A cardiac rehabilitation (rehab) program can help you make lifestyle changes. In cardiac rehabilitation (rehab), a team of health professionals provides education and support to help you make new, healthy habits.
Quitting smoking is the best thing you can do to reduce your risk of future problems. Medicines and counseling can help you quit for good.
Reduce angina (chest pain or discomfort)
Education and counseling
can help you learn how to reduce episodes of angina (such as chest pain or discomfort). Angina occurs during activities that make the heart
work harder, such as climbing stairs, having sex, eating a large meal,
having emotional stress, or being exposed to cold. Other symptoms of angina include
shortness of breath, nausea, and a cold, sweaty feeling. Angina is often
relieved by rest and medicines.
Stay at a healthy weight
Education combined with
exercise, diet, and support can help you stay at a healthy weight or lose
weight if you need to. If you need to lose weight, try not to feel overwhelmed.
Set small, attainable goals, and then get help to keep reaching those goals.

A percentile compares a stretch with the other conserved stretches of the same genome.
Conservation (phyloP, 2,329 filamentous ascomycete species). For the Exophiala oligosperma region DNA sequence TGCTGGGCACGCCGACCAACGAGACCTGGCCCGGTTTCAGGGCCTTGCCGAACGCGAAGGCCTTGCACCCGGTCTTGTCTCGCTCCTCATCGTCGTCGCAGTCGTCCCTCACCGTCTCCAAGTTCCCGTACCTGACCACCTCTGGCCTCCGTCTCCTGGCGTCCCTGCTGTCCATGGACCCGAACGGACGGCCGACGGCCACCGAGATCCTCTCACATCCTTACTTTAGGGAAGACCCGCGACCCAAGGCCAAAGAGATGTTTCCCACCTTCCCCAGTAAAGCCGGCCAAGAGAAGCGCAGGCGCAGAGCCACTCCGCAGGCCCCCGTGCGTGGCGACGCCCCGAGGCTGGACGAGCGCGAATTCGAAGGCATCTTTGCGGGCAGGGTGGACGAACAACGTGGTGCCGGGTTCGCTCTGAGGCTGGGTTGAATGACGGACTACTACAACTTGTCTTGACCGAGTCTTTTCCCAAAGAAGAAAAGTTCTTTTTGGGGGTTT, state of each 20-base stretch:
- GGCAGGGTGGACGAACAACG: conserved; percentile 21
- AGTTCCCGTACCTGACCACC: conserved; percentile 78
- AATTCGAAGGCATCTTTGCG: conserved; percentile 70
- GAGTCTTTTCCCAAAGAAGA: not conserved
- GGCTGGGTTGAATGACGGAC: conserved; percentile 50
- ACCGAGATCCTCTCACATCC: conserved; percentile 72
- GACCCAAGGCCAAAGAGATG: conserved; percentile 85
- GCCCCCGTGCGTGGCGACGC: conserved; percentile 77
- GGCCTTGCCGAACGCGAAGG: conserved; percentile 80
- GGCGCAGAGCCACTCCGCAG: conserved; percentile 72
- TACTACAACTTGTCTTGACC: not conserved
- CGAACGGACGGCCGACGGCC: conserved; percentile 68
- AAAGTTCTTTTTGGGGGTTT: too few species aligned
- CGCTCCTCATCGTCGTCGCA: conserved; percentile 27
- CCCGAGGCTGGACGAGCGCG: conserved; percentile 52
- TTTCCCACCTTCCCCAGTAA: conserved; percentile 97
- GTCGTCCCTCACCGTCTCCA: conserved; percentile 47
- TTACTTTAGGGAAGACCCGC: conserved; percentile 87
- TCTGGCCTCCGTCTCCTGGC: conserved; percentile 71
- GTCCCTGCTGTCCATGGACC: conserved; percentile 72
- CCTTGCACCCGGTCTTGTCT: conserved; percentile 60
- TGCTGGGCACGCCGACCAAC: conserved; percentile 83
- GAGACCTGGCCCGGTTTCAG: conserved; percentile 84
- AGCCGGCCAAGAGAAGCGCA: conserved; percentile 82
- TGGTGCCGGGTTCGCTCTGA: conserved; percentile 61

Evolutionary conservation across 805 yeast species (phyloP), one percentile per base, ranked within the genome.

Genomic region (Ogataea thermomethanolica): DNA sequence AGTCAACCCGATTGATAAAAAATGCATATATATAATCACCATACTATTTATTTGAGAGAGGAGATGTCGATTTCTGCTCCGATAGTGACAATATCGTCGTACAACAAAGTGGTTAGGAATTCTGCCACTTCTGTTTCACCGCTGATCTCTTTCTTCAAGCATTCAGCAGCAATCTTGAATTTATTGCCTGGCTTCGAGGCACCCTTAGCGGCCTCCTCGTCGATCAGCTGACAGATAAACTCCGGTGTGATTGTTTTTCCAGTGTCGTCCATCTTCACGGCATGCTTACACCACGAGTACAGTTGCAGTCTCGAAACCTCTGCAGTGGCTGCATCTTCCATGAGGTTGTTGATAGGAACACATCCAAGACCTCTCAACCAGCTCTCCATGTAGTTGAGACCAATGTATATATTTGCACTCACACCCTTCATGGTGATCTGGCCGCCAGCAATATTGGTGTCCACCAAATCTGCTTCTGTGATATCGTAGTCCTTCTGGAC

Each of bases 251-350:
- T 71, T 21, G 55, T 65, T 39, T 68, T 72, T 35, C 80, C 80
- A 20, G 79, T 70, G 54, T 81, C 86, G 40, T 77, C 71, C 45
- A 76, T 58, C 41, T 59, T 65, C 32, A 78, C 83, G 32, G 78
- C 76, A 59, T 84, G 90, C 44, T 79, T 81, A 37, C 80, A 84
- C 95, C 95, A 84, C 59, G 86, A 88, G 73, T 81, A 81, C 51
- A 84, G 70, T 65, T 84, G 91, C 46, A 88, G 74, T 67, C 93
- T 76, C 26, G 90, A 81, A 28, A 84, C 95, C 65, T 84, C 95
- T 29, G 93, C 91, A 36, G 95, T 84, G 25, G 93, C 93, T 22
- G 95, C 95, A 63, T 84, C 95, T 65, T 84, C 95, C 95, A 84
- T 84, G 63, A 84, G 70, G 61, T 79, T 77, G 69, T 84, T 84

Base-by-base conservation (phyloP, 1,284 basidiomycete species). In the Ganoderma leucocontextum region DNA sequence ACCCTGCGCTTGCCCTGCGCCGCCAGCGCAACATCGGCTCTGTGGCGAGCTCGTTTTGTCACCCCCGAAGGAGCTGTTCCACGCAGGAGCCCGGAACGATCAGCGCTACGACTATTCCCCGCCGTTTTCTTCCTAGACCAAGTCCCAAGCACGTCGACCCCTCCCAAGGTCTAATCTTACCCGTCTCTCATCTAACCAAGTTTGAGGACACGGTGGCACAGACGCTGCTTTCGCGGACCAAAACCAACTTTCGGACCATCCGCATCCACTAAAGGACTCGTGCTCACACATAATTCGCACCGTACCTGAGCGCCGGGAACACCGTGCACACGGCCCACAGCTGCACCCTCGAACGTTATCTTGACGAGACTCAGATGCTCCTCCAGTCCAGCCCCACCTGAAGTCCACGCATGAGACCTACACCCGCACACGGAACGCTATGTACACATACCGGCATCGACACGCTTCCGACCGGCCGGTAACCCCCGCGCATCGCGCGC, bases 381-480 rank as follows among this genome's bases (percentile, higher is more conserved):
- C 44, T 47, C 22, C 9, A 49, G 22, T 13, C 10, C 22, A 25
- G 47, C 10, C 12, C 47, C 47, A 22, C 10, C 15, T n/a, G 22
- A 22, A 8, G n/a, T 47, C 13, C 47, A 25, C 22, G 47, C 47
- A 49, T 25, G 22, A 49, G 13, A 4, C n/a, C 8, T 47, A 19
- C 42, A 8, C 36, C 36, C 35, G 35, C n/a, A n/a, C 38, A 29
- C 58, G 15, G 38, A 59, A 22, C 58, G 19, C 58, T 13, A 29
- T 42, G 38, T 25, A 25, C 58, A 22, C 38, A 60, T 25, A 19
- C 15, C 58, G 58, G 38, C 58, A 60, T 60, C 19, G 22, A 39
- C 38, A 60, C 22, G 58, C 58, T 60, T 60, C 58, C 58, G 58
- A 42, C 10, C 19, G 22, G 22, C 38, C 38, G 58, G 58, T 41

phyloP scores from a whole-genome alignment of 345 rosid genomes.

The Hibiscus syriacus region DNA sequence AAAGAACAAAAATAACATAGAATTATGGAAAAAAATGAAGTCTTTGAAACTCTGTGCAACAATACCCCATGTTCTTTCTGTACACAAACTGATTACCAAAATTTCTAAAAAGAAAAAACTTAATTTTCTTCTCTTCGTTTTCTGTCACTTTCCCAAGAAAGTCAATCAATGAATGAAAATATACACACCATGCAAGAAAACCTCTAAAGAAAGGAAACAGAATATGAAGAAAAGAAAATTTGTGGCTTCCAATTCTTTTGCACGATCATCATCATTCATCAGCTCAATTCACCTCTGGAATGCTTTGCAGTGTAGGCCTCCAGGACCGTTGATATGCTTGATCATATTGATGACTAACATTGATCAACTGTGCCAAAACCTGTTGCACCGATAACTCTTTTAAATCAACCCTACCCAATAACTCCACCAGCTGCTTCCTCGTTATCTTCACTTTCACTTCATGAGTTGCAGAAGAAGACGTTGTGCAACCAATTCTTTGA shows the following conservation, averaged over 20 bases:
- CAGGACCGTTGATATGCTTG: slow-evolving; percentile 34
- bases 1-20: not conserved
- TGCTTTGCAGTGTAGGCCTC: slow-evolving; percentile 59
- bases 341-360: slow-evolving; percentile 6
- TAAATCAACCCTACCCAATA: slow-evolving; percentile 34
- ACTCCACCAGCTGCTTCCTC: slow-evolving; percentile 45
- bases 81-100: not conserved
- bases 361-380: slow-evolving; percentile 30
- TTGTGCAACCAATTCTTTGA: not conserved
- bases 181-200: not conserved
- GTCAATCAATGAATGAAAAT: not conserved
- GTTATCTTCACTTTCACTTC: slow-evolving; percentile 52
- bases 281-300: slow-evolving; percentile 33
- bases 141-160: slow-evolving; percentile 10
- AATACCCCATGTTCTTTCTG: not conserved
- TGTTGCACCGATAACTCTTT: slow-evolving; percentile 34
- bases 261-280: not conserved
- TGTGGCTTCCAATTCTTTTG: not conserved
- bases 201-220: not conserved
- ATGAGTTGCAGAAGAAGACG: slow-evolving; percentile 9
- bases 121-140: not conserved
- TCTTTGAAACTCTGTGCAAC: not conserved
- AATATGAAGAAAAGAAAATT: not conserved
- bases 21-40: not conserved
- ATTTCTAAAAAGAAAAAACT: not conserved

Losing even a small amount of weight can improve your overall health and reduce
your risk for further heart problems.
Have a heart-healthy eating plan
A heart-healthy eating plan can lower your risk of heart disease, heart attack, and stroke. These plans include vegetables, fruits, whole grains, low-fat dairy products, poultry, fish, legumes, oils, and nuts. These plans limit sweets, sugar-sweetened beverages, sodium, and red meats. Your cardiac rehab team can help you choose a plan that is right for you.
You can lower your risk of heart disease, heart attack, and stroke by staying active and following your cardiac rehab exercise plan. Your cardiac rehab team will help you with your exercise plan.
Improve emotional well-being
The education and
support you receive in a cardiac rehab program can help you feel better about
yourself in your everyday life. Seeking help for depression, along with
managing any anxiety and anger you may have, can help you stay healthy.
ByHealthwise Staff Primary Medical ReviewerRakesh K. Pai, MD, FACC - Cardiology, Electrophysiology Specialist Medical ReviewerJohn A. McPherson, MD, FACC, FSCAI - Cardiology
Current as ofMarch 12, 2014
WebMD Medical Reference from Healthwise
March 12, 2014
This information is not intended to replace the advice of a doctor.
Healthwise disclaims any liability for the decisions you make based on this